How Does California Probate Court Work?
- Posted on: Oct 16 2019
The probate process is designed to help settle an estate under court supervision in order to ensure that bills are paid and persons lawfully inherit the estate. If someone dies with a will in place (“testate”), it may nominate someone whom the decedent wished to serve as the will’s executor. If someone dies without a will (“intestate”), the court will appoint an administrator. This personal representative has legal authority and is responsible to gather and value the assets of the estate, pay taxes and bills, and distribute the assets to the testate or intestate beneficiaries.
When someone passes away leaving assets behind, those who should not receive those assets may attempt to. Probate serves as a method for preventing fraud by essentially “freezing” the estate during probate administration. The court also ensures that the correct individuals have been notified, that all property has been appraised, and that all creditors and taxes have been paid. After this is complete then the court issues an Order, which allows for the distribution of property listed in the estate and officially closes the estate.
Some Estates Do Not Go Through Probate Process
Not all estates must go through probate. Estates with particular assets valued below $150,000 are considered to be “small estates,” which do not require court supervision. Additionally, not all assets require probate. Some assets transfer automatically. These include:
- Beneficiary Designations (e.g. life insurance, annuities)
- Community Property with the Right of Survivorship
- Joint Tenancy Assets
- Pay on Death (POD) Accounts (e.g. bank accounts)
- Tenancy by the Entirety
- Transfer on Death Accounts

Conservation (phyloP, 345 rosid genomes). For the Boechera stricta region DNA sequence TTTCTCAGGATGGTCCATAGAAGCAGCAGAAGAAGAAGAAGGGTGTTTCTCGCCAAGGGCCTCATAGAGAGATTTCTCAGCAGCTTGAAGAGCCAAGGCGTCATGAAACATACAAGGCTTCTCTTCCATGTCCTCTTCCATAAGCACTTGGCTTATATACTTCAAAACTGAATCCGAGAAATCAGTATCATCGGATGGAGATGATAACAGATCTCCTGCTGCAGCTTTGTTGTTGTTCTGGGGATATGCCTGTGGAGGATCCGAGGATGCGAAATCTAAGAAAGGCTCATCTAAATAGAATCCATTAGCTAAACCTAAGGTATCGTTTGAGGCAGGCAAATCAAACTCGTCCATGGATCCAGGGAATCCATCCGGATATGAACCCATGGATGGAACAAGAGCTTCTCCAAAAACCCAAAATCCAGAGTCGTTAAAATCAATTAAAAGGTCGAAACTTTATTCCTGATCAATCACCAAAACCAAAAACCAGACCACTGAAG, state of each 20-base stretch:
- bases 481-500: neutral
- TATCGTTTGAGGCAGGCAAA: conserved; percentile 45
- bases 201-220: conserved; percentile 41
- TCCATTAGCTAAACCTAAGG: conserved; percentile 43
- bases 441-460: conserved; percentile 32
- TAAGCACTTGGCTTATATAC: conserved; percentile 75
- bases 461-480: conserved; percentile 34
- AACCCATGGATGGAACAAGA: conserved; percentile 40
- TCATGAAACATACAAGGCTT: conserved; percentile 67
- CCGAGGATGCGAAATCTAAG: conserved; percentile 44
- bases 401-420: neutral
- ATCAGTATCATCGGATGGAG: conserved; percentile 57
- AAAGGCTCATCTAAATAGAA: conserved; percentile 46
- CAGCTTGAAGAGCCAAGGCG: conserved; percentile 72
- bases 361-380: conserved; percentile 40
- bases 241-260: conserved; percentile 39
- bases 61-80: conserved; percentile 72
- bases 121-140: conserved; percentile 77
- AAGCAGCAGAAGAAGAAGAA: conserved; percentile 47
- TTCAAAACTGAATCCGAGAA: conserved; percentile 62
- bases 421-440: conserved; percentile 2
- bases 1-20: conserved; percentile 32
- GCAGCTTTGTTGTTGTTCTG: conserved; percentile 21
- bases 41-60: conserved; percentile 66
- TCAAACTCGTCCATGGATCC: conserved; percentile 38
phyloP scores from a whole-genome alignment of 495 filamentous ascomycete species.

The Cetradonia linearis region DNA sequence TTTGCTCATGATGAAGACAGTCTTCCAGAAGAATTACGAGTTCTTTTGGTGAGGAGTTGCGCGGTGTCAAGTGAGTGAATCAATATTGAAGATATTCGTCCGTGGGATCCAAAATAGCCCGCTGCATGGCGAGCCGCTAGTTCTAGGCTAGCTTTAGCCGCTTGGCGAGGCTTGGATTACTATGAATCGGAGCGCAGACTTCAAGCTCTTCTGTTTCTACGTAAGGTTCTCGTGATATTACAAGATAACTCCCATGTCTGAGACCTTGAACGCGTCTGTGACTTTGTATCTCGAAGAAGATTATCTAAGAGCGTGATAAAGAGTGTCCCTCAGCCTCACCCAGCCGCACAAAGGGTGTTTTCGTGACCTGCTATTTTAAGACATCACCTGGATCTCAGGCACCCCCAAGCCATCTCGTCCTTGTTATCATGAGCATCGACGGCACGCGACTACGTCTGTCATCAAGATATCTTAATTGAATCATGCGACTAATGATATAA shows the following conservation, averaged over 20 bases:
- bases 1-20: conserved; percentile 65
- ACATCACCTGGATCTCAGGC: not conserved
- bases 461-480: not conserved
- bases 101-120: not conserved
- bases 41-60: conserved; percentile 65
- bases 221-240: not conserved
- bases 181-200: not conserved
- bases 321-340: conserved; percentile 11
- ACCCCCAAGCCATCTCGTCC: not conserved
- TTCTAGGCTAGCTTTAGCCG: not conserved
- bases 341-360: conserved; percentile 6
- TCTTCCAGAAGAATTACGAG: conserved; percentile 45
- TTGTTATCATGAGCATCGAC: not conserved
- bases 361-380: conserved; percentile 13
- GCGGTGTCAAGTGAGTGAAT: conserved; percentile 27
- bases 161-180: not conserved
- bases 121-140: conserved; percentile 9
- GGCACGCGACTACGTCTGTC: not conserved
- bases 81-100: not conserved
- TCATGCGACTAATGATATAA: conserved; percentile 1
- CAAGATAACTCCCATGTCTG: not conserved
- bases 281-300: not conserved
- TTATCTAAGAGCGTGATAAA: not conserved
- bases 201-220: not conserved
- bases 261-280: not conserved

If a decedent had a living trust to hold the largest assets, the estate need not go through probate. So long as the assets aside from the trust do not add up to more than the cap for a “small estate,” no probate is necessary. This makes sense, as the point of a Living Trust is to help avoid probate after the Grantor/Settlor passes away.
To settle a probate in California, certain conditions must first be met:
- If there is a will, it must be filed in the county in which the decedent resided.
- A Petition for Probate must be filed.
- A notice must be published in a newspaper where the decedent resided.
- The Court will issue “Letters Testamentary” or “Letters of Administration to the personal representative to give him or her the legal authority to act.
- The estate assets must be inventoried and that inventory will be filed with the court.
- Taxes and creditors are paid, assets may need to be sold, and then a Petition to close the estate must be filed with the court.
- The Court will then issue an Order, which permits the distribution of the estate’s assets to the beneficiaries.
- The attorney for the personal representative is entitled to receive attorneys fees for handling the legal work involved in probating the estate. These fees are based upon the value of the probate estate and are established by law.
- Lastly, the personal representative is permitted to receive fees for their services, though these fees are subject to income tax.
Contact the Law Offices of Brian L. Fox Today
The Law Offices of Brian L. Fox, APLC helps persons in California to create a proper estate plan before they pass away, and helps their surviving family members to administer their estate after their loved one has passed away.
In the context of probate or trust administration, it is always a safer option to consult with a knowledgeable and experienced estate planning and probate attorney who knows what he or she is doing rather than to do it on your own. This makes the job of the probate court judge, the personal representative, or the trustee easier, and often speeds up the estate administration process while decreasing expenses and frustration.
If you or a loved one needs estate planning or estate administration advice, the Law Offices of Brian L. Fox, APLC can help. We understand the importance of protecting what really matters. To learn more or to schedule a free consultation, call us today!
Posted in: Probate/Estate Administration